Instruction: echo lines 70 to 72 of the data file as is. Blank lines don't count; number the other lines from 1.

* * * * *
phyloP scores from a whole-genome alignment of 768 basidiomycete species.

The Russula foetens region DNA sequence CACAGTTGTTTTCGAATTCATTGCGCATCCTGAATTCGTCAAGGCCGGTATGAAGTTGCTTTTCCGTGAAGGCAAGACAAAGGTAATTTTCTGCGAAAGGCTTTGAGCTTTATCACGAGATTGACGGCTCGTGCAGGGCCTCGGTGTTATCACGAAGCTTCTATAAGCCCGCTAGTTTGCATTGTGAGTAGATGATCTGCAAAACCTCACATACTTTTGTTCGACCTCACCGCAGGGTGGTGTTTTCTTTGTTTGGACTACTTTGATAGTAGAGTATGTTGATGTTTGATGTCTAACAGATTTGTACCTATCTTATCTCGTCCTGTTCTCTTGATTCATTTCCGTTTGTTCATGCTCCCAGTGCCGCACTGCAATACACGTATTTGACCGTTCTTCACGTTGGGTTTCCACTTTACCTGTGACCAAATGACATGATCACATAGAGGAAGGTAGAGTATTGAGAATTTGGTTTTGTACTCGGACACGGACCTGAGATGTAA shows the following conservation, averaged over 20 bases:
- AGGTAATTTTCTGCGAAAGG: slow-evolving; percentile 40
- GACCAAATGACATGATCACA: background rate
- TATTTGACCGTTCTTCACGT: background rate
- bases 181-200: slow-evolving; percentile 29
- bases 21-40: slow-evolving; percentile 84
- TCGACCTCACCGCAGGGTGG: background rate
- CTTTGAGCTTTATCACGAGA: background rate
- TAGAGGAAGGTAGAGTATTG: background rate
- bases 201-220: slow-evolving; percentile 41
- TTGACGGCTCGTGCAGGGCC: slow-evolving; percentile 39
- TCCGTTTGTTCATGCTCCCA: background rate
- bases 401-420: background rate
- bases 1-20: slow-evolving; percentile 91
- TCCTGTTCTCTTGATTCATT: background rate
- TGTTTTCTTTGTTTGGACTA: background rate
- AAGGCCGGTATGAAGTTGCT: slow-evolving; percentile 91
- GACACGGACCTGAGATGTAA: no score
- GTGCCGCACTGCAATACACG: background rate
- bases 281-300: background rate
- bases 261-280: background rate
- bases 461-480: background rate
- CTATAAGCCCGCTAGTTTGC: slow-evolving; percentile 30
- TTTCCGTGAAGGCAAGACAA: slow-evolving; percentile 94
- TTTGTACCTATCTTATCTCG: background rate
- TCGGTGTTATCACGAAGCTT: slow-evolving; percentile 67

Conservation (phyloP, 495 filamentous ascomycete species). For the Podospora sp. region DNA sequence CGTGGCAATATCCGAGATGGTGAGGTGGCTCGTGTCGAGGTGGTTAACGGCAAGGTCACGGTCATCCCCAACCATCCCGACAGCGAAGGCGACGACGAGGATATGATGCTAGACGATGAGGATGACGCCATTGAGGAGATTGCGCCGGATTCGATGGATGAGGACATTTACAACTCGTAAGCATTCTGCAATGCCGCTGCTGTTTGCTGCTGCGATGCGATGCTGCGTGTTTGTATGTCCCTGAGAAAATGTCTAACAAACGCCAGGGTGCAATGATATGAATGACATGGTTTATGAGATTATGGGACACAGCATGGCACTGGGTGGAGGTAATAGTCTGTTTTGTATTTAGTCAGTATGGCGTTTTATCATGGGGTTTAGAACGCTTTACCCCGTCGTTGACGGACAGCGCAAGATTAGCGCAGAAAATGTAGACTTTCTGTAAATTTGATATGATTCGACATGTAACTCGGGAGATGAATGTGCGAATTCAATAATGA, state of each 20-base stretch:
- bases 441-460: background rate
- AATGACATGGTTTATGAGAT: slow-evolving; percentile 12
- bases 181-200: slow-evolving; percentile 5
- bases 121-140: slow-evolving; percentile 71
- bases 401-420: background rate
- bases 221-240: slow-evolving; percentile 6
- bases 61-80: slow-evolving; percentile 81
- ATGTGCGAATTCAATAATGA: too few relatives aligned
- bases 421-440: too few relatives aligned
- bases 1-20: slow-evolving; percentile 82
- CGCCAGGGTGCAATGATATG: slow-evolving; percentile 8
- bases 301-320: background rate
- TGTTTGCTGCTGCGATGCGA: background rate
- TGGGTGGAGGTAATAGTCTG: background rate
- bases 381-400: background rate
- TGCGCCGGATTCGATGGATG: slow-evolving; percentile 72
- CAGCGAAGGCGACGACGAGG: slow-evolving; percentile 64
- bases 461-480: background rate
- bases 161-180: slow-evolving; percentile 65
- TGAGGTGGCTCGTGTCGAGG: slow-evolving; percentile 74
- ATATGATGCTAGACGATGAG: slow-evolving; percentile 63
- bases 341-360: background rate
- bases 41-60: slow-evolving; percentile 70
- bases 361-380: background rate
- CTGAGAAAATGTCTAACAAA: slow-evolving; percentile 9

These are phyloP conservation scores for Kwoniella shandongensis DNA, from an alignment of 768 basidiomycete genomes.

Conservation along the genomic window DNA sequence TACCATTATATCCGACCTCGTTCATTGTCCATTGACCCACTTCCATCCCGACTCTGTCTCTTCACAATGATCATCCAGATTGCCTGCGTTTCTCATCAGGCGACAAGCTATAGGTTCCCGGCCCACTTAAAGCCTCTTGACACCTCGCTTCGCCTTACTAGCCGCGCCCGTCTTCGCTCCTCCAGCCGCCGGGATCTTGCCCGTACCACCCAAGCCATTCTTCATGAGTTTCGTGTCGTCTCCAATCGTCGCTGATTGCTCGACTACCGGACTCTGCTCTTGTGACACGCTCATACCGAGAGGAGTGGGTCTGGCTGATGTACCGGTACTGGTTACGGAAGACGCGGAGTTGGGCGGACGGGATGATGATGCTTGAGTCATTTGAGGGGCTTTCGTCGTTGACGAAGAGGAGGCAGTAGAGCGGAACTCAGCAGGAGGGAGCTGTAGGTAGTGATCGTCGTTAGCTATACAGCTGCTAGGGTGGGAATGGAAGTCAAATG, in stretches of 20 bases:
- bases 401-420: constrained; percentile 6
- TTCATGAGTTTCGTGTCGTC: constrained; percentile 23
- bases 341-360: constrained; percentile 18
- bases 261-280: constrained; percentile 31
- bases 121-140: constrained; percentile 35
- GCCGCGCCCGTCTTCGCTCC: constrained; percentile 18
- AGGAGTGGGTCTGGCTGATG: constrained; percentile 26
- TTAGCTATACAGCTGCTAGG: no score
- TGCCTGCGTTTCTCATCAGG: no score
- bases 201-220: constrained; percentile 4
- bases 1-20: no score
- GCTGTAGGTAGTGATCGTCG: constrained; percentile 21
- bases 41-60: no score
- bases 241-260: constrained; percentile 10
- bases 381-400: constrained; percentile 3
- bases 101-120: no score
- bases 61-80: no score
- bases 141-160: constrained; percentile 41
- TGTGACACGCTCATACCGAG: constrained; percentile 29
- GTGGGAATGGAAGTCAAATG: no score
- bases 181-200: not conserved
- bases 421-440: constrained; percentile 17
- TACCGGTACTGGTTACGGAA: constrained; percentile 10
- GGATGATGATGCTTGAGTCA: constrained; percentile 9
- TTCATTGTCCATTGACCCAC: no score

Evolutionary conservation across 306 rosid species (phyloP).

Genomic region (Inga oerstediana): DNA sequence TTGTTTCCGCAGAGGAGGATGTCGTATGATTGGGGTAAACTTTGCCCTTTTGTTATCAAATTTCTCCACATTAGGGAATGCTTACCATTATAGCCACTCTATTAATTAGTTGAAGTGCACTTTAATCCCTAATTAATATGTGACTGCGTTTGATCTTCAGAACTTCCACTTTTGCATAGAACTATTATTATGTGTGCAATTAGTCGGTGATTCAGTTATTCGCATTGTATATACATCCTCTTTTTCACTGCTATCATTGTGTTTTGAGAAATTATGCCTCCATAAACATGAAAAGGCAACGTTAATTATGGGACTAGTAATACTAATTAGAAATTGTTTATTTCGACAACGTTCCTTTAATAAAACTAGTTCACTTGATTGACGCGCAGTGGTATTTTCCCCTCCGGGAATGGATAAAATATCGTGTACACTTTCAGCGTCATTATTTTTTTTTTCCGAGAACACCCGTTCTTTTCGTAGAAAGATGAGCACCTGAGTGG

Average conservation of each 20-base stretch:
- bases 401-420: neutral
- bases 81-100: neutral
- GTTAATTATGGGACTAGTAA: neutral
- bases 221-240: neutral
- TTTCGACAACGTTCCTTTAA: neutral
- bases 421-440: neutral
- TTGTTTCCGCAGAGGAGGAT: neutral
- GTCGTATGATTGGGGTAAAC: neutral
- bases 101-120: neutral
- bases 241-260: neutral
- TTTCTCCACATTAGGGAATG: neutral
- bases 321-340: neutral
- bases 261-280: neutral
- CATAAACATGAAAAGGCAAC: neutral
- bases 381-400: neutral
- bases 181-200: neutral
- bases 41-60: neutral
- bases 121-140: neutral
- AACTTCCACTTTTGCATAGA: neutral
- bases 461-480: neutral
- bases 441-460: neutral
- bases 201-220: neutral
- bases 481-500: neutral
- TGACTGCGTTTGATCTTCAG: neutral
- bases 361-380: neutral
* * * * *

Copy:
- bases 381-400: constrained; percentile 3
- bases 101-120: no score
- bases 61-80: no score